Navigating the Positives and Negatives of Anxiety

Anxiety is difficult to navigate because it can be there for good reasons—to warn you of danger and help you escape, protect yourself, or withdraw to conserve energy. It can be a positive force, helping you to act when needed. Occasional feelings of anxiety, especially during uncertain, unexpected, and challenging times, are a normal part of life.

However, when anxious feelings interfere with daily activities and become intense, unwarranted, and difficult to control, it can be a cause for concern. Unmanaged anxiety can lead to avoidance of situations and places, prevent you from functioning well, and negatively impact your life.


Anxiety can look like:

  • Feeling nervous, restless, or tense
  • Having a sense of impending danger, panic, or doom
  • Having an increased heart rate
  • Breathing rapidly
  • Sweating
  • Trembling
  • Feeling weak or tired
  • Trouble concentrating
  • Having trouble sleeping
  • Experiencing gastrointestinal (GI) problems
  • Having the urge to avoid things that trigger anxiety
  • Having difficulty controlling worry


If you notice these symptoms in yourself, there are many effective strategies you can use to cope.

Practice good self-care.

The healthy habits you build into your life now are the tools you can depend on during times of higher-than-usual stress and anxiety. Exercising, eating healthy, drinking plenty of water, and getting adequate sleep can support you through difficult points and keep you feeling more balanced.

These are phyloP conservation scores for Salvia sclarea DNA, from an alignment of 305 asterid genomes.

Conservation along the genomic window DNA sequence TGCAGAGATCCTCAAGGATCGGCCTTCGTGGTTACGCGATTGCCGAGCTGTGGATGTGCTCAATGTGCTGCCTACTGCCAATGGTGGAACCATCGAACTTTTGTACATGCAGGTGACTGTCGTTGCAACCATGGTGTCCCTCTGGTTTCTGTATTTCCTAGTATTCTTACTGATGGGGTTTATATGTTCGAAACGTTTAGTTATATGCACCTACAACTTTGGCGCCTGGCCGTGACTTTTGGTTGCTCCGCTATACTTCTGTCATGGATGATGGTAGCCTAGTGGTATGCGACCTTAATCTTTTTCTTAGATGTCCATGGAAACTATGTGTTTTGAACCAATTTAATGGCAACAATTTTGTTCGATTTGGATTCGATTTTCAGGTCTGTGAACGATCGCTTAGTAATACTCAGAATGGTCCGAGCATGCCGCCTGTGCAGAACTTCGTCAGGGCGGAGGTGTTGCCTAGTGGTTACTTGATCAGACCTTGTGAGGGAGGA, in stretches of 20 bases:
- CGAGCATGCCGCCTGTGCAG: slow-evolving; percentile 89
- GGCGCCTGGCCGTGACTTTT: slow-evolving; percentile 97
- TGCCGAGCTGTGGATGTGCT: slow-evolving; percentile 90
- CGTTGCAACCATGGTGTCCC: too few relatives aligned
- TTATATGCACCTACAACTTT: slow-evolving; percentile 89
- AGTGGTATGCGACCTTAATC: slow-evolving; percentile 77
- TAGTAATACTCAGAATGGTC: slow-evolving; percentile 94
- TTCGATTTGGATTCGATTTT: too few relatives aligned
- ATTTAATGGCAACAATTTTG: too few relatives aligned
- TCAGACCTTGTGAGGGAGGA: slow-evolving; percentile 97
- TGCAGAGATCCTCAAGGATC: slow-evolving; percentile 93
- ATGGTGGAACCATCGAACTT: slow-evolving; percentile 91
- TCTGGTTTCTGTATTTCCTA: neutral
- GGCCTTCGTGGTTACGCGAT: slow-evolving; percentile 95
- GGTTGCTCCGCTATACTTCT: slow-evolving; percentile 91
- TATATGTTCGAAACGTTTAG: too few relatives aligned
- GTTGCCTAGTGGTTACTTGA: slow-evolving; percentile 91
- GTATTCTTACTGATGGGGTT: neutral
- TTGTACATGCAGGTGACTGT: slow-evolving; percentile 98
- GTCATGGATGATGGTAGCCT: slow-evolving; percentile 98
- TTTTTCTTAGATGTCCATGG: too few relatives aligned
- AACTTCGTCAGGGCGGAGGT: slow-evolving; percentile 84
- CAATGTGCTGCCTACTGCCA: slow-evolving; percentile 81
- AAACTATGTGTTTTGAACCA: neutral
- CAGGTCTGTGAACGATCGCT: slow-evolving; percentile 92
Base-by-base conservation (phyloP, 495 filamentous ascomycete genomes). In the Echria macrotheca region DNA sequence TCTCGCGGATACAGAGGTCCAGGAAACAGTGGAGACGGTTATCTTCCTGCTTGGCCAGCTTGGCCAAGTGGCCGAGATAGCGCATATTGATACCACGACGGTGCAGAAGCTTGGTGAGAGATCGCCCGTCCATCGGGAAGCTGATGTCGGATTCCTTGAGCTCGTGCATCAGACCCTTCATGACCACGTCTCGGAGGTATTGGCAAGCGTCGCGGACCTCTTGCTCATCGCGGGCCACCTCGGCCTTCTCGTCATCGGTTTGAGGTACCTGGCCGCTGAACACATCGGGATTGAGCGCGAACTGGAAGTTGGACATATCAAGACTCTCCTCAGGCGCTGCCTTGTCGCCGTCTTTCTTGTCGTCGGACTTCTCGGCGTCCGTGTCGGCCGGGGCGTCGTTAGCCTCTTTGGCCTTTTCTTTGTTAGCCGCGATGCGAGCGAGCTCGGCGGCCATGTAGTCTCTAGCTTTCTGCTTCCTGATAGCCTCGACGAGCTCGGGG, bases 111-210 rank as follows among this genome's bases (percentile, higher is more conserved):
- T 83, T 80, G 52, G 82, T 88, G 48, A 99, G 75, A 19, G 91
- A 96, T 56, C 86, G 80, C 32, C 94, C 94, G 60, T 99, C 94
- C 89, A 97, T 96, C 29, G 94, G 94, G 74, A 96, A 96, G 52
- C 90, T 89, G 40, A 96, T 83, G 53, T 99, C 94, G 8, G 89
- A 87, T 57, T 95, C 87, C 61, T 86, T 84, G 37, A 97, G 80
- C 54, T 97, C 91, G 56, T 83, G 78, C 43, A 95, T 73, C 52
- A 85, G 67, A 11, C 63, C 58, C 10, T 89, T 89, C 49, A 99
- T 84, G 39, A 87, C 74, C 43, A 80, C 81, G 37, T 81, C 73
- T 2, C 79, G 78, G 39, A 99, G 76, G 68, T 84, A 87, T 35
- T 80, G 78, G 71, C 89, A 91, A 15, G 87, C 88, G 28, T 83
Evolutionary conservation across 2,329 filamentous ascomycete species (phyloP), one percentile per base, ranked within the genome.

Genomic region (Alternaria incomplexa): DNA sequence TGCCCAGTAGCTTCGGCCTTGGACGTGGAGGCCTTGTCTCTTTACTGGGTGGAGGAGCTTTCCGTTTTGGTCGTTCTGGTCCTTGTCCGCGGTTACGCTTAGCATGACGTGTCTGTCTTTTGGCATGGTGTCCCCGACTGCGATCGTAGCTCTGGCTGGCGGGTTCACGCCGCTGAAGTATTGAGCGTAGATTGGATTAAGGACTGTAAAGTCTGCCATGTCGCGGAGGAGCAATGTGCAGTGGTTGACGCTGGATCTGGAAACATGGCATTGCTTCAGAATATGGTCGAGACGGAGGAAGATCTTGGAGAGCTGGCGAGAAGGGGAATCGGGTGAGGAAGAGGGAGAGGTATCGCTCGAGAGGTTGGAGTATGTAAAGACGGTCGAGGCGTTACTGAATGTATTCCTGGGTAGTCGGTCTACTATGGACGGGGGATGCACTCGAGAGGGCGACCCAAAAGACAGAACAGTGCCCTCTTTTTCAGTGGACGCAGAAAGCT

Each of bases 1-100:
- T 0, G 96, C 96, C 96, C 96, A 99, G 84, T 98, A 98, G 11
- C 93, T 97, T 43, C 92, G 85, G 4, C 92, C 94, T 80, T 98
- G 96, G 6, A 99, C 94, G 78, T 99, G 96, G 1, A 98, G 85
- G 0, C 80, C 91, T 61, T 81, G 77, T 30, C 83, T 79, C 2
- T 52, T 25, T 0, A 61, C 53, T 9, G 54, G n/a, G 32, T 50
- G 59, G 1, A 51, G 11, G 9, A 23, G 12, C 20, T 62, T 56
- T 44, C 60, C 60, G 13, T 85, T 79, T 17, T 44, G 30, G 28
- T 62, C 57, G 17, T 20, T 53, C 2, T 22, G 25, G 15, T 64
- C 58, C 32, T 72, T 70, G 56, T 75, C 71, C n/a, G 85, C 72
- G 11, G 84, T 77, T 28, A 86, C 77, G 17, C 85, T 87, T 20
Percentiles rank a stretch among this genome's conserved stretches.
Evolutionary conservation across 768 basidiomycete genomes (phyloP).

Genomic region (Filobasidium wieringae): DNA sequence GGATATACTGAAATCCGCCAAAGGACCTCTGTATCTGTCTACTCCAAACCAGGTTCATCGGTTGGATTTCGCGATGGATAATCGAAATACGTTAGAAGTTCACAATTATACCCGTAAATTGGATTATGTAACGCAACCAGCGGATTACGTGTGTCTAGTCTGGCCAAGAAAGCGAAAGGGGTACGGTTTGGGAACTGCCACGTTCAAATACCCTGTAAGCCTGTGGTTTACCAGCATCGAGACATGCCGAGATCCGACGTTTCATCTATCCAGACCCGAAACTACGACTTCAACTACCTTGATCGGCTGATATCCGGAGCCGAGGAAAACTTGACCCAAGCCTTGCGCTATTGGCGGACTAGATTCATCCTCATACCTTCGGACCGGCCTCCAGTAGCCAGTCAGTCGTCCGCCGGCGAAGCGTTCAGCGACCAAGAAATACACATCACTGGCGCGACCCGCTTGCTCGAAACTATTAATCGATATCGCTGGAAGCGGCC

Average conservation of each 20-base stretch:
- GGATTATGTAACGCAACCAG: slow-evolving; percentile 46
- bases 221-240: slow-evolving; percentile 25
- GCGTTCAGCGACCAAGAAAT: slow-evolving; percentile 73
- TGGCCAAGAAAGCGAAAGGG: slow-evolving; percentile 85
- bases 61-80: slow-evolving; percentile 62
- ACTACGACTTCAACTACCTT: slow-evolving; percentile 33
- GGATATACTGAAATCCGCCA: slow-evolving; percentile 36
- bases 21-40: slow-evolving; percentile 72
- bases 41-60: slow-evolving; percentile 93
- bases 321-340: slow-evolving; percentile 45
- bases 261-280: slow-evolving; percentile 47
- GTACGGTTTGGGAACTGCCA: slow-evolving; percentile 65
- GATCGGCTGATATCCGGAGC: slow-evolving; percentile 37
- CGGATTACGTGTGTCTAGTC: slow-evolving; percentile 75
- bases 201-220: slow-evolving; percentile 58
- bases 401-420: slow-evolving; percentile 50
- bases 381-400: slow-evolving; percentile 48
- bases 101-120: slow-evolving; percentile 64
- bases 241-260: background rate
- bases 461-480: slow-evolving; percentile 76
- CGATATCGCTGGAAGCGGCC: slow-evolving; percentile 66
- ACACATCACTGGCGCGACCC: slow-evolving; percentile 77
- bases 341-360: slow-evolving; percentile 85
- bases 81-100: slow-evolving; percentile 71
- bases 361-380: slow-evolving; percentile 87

Stop and breathe.

When anxiety flares, take a time-out. Anxiety is typically experienced as worrying about a future or past event. The next time your anxiety tries to take you out of the present, regain control by taking a few deep breaths. Taking a moment to stop and breathe can help restore a sense of calm and bring you back to the present moment.

Determine what you can control.

Life is unpredictable, and anxiety often stems from fear about things that have not happened and may never happen. You can’t control the future, but you can decide how you are going to deal with the unknown. You can turn your anxiety into a source of strength by letting go of fear and changing your attitude. What are you grateful for? What is something right now that you can do to feel better? By focusing on what you can control or change, you can shift from your anxious state into one of empowerment.

Learn your anxiety triggers to better cope with them.

Are there situations or environments that tend to increase your anxiety? Identifying your triggers can help you build strategies to handle anxious feelings when they happen. Sometimes you may need to temporarily distract or redirect yourself if you are not in a place to address anxiety. In those moments, you could reach out to others for support, do projects around your home, take on small tasks at work, or engage in an enjoyable activity or hobby. Writing your worries down and coming back to them later can also be beneficial.

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